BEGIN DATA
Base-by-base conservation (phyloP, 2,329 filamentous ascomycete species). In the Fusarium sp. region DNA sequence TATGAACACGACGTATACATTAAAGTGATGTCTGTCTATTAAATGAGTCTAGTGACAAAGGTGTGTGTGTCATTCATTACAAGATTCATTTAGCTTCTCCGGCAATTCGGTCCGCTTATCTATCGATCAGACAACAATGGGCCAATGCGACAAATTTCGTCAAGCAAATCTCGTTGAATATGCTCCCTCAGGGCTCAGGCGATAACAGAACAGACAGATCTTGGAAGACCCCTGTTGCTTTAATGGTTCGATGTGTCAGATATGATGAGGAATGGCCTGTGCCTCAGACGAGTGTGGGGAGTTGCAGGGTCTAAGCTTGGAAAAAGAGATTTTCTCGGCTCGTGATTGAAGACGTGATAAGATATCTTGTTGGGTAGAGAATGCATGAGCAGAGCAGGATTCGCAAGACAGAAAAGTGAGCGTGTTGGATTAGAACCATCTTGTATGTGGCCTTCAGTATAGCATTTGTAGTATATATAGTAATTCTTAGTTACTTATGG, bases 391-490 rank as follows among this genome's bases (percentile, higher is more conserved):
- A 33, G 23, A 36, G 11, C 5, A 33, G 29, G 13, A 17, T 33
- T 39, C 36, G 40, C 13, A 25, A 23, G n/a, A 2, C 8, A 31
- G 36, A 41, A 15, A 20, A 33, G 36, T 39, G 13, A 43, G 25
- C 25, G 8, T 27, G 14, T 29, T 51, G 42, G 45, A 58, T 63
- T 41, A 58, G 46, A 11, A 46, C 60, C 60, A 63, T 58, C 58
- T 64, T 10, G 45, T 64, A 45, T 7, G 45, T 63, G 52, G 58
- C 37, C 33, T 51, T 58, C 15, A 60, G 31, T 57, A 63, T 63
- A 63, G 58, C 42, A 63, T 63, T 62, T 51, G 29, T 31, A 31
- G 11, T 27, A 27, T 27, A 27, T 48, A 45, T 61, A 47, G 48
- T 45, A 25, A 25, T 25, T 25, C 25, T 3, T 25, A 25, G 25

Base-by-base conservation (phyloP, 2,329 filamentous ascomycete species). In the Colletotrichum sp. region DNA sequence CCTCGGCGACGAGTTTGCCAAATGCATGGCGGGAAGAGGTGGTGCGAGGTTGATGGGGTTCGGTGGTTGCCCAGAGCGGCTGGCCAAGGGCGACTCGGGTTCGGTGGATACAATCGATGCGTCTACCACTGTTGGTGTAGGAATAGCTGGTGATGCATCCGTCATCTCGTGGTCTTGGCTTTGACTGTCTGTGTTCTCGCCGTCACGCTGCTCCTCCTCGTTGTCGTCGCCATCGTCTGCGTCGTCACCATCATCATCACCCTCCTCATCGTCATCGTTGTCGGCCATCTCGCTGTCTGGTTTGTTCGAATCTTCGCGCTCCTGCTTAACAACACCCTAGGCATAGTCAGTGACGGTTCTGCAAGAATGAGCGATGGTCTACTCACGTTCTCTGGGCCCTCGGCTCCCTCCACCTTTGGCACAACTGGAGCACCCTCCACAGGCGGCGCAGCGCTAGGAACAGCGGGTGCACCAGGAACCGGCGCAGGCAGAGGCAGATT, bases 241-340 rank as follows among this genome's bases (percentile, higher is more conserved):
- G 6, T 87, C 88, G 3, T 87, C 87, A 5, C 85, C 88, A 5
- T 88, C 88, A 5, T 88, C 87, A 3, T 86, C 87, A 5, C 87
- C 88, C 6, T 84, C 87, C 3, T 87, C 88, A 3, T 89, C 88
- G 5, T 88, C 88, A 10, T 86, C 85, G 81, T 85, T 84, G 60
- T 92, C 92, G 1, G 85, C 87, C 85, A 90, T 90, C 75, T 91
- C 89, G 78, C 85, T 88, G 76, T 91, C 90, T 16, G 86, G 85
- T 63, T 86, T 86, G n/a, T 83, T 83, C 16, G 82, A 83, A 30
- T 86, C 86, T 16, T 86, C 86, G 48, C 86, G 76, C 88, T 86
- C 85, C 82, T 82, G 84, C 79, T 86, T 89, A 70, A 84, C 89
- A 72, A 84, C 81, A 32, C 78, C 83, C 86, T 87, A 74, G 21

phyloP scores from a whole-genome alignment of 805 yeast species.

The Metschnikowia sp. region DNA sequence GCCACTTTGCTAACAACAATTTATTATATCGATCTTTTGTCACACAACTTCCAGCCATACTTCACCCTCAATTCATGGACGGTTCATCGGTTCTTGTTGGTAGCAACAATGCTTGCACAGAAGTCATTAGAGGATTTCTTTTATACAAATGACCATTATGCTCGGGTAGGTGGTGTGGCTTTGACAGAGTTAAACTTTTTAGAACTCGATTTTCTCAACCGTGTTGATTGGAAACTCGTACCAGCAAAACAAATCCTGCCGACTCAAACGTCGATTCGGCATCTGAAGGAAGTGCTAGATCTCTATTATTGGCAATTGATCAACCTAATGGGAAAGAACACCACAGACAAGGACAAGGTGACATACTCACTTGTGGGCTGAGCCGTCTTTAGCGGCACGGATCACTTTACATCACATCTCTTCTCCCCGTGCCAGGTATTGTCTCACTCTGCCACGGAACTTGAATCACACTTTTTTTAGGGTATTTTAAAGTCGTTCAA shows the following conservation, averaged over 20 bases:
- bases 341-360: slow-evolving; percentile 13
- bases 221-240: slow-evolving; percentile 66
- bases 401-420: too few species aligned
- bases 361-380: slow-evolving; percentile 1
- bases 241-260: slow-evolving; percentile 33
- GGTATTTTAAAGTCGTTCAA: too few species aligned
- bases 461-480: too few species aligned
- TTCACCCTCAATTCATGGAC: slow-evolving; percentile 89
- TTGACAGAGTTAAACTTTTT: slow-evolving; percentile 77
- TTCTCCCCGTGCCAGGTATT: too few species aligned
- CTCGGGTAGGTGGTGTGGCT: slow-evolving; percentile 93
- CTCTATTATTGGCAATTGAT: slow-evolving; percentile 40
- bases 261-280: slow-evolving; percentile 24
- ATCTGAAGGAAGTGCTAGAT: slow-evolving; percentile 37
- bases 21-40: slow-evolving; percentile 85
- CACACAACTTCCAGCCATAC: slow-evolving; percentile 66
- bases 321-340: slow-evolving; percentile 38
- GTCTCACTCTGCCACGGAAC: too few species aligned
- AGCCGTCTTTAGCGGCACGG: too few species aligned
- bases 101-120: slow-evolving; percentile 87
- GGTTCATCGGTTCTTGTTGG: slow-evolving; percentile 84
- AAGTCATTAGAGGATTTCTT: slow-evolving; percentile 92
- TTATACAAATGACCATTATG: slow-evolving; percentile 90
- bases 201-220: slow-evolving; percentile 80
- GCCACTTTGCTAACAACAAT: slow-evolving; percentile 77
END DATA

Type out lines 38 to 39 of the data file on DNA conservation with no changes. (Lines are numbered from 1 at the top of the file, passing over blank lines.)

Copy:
- ATCTGAAGGAAGTGCTAGAT: slow-evolving; percentile 37
- bases 21-40: slow-evolving; percentile 85